- The clamp I have design should not change the sonics. It was carefully thought out and then simulated.
The zeners are only used as a voltage reference and so their noise and capacitive modulation is out of
the signal path. We will verify this.

cheers

Terry

 





 

Offline omodo

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Re: duelund caps issues
« Reply #51 on: October 15, 2010, 12:19:18 PM »
thanks for the info. I most certainly agree the ccs load will change the sound - by a lot, and pretty much put you back to square one, so - not the best solution, but you get to "easily" keep the duelunds! :) I'm interested to know how much the 200v vsf contribute to the final sound/voicing (I've only heard the DAC with duelunds), there has been talk to changing to cast pio, vsf black, 400v vsf, all of which will most likely have a large impact.

I'm looking forward to hearing the results of the clamp listening tests, if there is no impact to the sound it sounds like a perfect solution/fix

tuyen

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Re: duelund caps issues
« Reply #52 on: October 15, 2010, 12:22:17 PM »
Patiently await the results Terry. Thanks :)

I installed a pair of CAST PIO on one of hen's dacs. Hopefully he can chime in on his thoughts compared to his other dac which uses the standard VSF.


Offline stevenvalve

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Re: duelund caps issues
« Reply #53 on: October 15, 2010, 03:08:54 PM »
Patiently await the results Terry. Thanks :)

I installed a pair of CAST PIO on one of hen's dacs. Hopefully he can chime in on his thoughts compared to his other dac which uses the standard VSF.


As for the new cap types from duelund, they will change the sound. some will like these changes others not. basically (the DACs) are hand tuned by you, if you change parts, all the changes in vintage chokes valves rectifiers Deuland dubilier plessey caps types, you put in, make it a new ball game. I will try the 400V duelunds before any mod, because LESS is MORE. The only thing that will stop me is if they do not sound as good. To me sound is first, I what magic i will not put up with any drop in performance.  
« Last Edit: October 15, 2010, 03:24:06 PM by stevenvalve »

Offline stevenvalve

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Re: duelund caps issues
« Reply #54 on: October 15, 2010, 03:20:06 PM »

edit: although I expect a ccs plate load, and/or the zener string/clamp, will both have a large effect on the sound/voicing of this dac that Steven et. al have worked so hard to achieve. But, still an interesting experiment to try - if the ccs load hasn't been tried before, it may have been.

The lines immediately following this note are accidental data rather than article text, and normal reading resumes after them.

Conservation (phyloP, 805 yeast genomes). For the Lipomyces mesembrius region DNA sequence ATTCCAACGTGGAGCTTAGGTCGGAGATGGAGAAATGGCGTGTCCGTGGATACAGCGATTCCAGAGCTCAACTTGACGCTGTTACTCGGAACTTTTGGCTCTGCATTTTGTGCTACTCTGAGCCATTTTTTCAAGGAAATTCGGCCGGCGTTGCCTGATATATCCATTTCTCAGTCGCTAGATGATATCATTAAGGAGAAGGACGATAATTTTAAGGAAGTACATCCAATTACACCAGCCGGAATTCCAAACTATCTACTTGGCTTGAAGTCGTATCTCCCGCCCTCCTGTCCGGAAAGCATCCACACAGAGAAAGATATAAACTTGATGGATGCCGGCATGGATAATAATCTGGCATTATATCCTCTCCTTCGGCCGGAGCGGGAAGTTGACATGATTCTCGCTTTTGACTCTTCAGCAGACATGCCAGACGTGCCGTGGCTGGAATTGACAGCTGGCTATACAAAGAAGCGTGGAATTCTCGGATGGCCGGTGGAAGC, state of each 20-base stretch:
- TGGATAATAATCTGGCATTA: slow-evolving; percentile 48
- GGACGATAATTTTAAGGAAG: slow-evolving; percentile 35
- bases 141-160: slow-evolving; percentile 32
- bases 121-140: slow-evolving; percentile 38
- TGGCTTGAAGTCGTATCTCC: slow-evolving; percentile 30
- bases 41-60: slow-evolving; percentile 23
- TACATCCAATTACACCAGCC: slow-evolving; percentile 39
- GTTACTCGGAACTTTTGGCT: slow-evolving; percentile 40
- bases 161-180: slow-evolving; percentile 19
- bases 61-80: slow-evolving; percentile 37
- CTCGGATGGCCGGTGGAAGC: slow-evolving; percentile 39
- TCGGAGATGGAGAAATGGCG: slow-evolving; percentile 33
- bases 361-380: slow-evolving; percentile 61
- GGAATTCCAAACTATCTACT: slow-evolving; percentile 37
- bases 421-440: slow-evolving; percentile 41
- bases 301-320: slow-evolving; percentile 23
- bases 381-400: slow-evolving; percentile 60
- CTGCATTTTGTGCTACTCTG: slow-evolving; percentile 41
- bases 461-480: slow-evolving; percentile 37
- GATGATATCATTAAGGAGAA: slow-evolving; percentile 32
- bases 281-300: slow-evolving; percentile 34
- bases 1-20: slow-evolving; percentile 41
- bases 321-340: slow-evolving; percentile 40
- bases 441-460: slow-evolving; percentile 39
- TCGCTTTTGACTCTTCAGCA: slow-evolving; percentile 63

WRT the voltage clamp - the design criteria was:

a) Not to change the DAC design - it was painstakingly derived over a long period of careful listening tests.
b) Offer protection of the existing design -without- changing the sonics at all (if possible)

- Changing the design to an active load, particularly FET based CCS would almost certainly change the sonics.

- The clamp I have design should not change the sonics. It was carefully thought out and then simulated.
The zeners are only used as a voltage reference and so their noise and capacitive modulation is out of
the signal path. We will verify this.

cheers

Terry

 





 
Terry, has helped in what you see today (DAC) for longer than i can remember, his imput has been priceless, and we will (with his help) only go forward. And of couse not forgetting Pauls wonderfully designed and built digital boards.
« Last Edit: October 15, 2010, 03:22:22 PM by stevenvalve »

Offline stevenvalve

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Re: duelund caps issues
« Reply #55 on: October 15, 2010, 05:34:23 PM »
The downside of the design is that if you have a fault in the OP tube, or in fact turn the DAC on without OP tube
plugged in, full B+ will be across the cap - not a good thing!

Generally speaking a good design should have caps rated for full B+ operation or otherwise have some form
of protection for the cap.

Hi, I took a step back from this thread for a few days due to the direction it was heading, which was partly my fault, I apologise for any angst my posts may have caused.

The above point made by zenelectro is a very important, and further illustrates the need to choose a capacitor rating that is suitable for all possible scenarios of your circuits operation.

In addition to the solutions offered in this thread, and if you wanted to keep using the 200v rated duelunds,  another option would be to reduce the B+ to below the capacitor rating, and use an active plate load/CCS (such as a cascoded IXYS 10M45S, DN2540N5, etc). This would avoid the need for a large plate load resistor (and thus the high B+ to allow for the drop across the resistor). This is very simple to do, basically 2 depletion mode mosfets, gate/grid stopper resistor, and a source resistor to set the ccs current, 4 parts per channel. And at the currents required for your circuit heatsinking would not be required. Another side benefit would be a reduction in output impedance for the stage.

edit: although I expect a ccs plate load, and/or the zener string/clamp, will both have a large effect on the sound/voicing of this dac that Steven et. al have worked so hard to achieve. But, still an interesting experiment to try - if the ccs load hasn't been tried before, it may have been.